NEW YORK, USA — It's tough being a big bank these days.
Morgan Stanley, the storied investment house, reported that its revenue was down sharply for April through June and its profit missed Wall Street expectations yesterday. Its stock was clobbered — down more than five per cent.
The report capped a dismal season for the banking industry. This spring was marked by choppy financial markets, concern about the world economy, awkward adjustments to new regulations and one scandal after another.
"It was a tough quarter and a disappointing quarter," Morgan Stanley CEO James Gorman said.
Of the country's six megabanks, only Wells Fargo — which brags about relying on plain-vanilla ways of making money, like taking deposits and making loans — was able to pull in more revenue than it did a year ago.
JPMorgan Chase was the only one of the Big Six that didn't slash jobs, but it had its own black eye — a surprise trading loss that ballooned to almost US$6 billion and embarrassed CEO Jamie Dimon.
For Morgan Stanley, the embarrassment was the stock market debut of Facebook in May. Leading the public offering was supposed to be a coup for the bank, but instead it brought angry clients, regulatory investigations and lawsuits.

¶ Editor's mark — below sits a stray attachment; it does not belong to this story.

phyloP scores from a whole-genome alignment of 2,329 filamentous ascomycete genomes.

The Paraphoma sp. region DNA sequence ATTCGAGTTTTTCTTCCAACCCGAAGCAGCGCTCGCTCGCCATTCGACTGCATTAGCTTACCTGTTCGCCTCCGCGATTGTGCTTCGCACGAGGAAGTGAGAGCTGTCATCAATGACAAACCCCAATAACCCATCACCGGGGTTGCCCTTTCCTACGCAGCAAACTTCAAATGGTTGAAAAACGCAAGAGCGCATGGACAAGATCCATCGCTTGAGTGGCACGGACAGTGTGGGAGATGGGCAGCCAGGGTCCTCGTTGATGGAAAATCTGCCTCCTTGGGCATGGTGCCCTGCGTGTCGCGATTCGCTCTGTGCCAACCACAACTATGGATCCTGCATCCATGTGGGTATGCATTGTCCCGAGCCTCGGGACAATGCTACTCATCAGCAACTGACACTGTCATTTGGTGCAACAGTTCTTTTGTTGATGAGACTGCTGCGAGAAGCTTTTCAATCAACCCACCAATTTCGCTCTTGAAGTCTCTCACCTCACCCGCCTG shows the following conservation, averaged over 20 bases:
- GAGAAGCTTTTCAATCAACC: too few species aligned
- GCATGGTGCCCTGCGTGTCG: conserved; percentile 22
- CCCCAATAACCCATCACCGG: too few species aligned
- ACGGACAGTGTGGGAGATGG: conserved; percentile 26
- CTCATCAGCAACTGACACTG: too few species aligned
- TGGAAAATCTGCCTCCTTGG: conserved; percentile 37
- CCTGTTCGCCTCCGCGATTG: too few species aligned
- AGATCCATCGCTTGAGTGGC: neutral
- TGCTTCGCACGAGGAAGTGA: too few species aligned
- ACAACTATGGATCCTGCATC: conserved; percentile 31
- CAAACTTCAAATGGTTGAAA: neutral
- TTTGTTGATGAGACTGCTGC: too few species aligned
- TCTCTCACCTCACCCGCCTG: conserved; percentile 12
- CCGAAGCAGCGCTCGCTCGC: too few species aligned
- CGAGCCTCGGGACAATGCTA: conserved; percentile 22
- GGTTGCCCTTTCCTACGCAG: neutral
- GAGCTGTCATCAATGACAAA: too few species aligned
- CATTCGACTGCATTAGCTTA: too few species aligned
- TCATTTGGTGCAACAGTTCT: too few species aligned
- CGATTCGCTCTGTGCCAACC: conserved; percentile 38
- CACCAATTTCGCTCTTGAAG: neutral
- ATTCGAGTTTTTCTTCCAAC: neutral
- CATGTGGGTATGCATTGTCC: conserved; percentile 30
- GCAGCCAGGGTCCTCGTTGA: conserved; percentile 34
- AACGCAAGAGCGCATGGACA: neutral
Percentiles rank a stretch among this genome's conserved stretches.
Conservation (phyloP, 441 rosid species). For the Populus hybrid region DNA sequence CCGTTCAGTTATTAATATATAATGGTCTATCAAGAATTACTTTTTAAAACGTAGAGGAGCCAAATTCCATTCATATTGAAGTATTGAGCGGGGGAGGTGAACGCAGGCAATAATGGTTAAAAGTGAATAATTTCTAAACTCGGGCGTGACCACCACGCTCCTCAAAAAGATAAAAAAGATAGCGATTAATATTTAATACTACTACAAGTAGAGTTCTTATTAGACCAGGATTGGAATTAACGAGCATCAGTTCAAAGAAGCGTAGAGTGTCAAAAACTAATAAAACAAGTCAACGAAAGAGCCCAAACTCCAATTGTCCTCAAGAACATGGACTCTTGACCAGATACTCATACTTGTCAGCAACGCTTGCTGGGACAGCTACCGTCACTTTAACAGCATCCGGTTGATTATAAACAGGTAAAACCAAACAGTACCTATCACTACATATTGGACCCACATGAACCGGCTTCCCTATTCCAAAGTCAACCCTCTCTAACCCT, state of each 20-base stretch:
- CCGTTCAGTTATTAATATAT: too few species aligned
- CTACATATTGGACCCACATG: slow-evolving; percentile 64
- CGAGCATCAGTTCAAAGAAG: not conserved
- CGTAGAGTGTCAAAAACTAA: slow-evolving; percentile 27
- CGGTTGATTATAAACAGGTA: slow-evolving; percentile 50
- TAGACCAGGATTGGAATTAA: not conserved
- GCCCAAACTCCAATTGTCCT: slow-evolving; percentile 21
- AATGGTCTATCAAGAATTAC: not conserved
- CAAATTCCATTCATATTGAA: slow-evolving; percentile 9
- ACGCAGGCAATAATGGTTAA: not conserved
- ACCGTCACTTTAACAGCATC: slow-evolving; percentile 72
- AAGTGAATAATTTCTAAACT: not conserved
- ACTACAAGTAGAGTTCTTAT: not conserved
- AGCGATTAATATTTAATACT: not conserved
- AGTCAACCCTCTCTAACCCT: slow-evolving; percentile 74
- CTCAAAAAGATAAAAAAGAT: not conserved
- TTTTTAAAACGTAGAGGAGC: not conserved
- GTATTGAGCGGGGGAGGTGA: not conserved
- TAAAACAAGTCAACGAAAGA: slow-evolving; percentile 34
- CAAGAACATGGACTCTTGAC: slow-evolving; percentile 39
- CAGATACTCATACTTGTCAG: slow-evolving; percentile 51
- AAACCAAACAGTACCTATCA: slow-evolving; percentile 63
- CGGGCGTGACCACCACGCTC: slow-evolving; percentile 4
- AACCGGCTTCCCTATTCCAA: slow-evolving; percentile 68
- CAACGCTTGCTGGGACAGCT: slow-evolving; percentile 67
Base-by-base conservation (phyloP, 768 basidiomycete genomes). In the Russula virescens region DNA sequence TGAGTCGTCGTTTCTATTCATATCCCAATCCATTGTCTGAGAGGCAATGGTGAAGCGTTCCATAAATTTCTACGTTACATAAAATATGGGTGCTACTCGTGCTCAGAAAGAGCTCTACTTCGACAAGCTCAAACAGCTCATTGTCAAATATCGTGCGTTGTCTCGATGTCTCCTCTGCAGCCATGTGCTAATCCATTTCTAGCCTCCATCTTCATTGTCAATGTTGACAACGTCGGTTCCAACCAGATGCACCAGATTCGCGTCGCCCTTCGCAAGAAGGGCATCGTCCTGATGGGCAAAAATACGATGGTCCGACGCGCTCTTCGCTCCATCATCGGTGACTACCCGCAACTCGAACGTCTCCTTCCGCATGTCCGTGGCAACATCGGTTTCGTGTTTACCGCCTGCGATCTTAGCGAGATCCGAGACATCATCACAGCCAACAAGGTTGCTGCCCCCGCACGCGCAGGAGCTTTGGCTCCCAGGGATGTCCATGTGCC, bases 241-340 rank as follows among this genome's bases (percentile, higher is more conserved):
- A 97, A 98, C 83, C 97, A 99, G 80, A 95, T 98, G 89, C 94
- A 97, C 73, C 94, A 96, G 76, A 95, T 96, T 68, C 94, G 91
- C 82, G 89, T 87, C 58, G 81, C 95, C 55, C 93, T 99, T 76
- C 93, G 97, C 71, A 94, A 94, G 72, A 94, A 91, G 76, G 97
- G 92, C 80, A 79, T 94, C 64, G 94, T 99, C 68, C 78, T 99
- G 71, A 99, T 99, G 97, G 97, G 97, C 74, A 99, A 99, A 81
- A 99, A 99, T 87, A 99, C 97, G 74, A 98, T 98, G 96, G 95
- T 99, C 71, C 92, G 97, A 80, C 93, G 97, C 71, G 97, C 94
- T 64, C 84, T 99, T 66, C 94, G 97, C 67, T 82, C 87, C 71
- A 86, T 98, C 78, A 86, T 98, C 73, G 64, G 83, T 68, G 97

The headaches are still piling up for banks. In late June, Moody's slashed the debt ratings for every megabank except Wells Fargo. The following week, the British bank Barclays admitted that it had tampered with a critical global interest rate.
So far, the rate-fixing fallout has been contained to Barclays. But Bank of America, Citigroup and JPMorgan also help set the interest rate in question and are all but certain to face inquiries from regulators.
The bleak spring emphasises the long shadow of the financial crisis, now almost four years behind the banks. They are still working out how to be successful in an environment of tougher regulation and public outrage.
"We don't see much relief coming soon, and it's forcing a lot of banks to say, 'You know, this is more than what we can ride through, this is more than just temporary,"' said Bert Ely, a banking consultant in Alexandria, Virginia.
He said banks have decided that they must "get more serious about cost-cutting and getting out of businesses that they don't make much money in".
Together, Bank of America, Citigroup, Goldman Sachs, Morgan Stanley and Wells Fargo slashed nearly 24,000 jobs over the year, or about 2.6 per cent of their total work force.
The sharpest cuts were at Goldman Sachs, which shed nine per cent of its jobs, Morgan Stanley, which cut six per cent, and Bank of America, which cut four per cent.
Morgan Stanley also said yesterday that it spent 21 per cent less on compensation and benefits. It's bringing in smaller classes of trainees and moving people who don't need to be in New York to cheaper cities like Baltimore.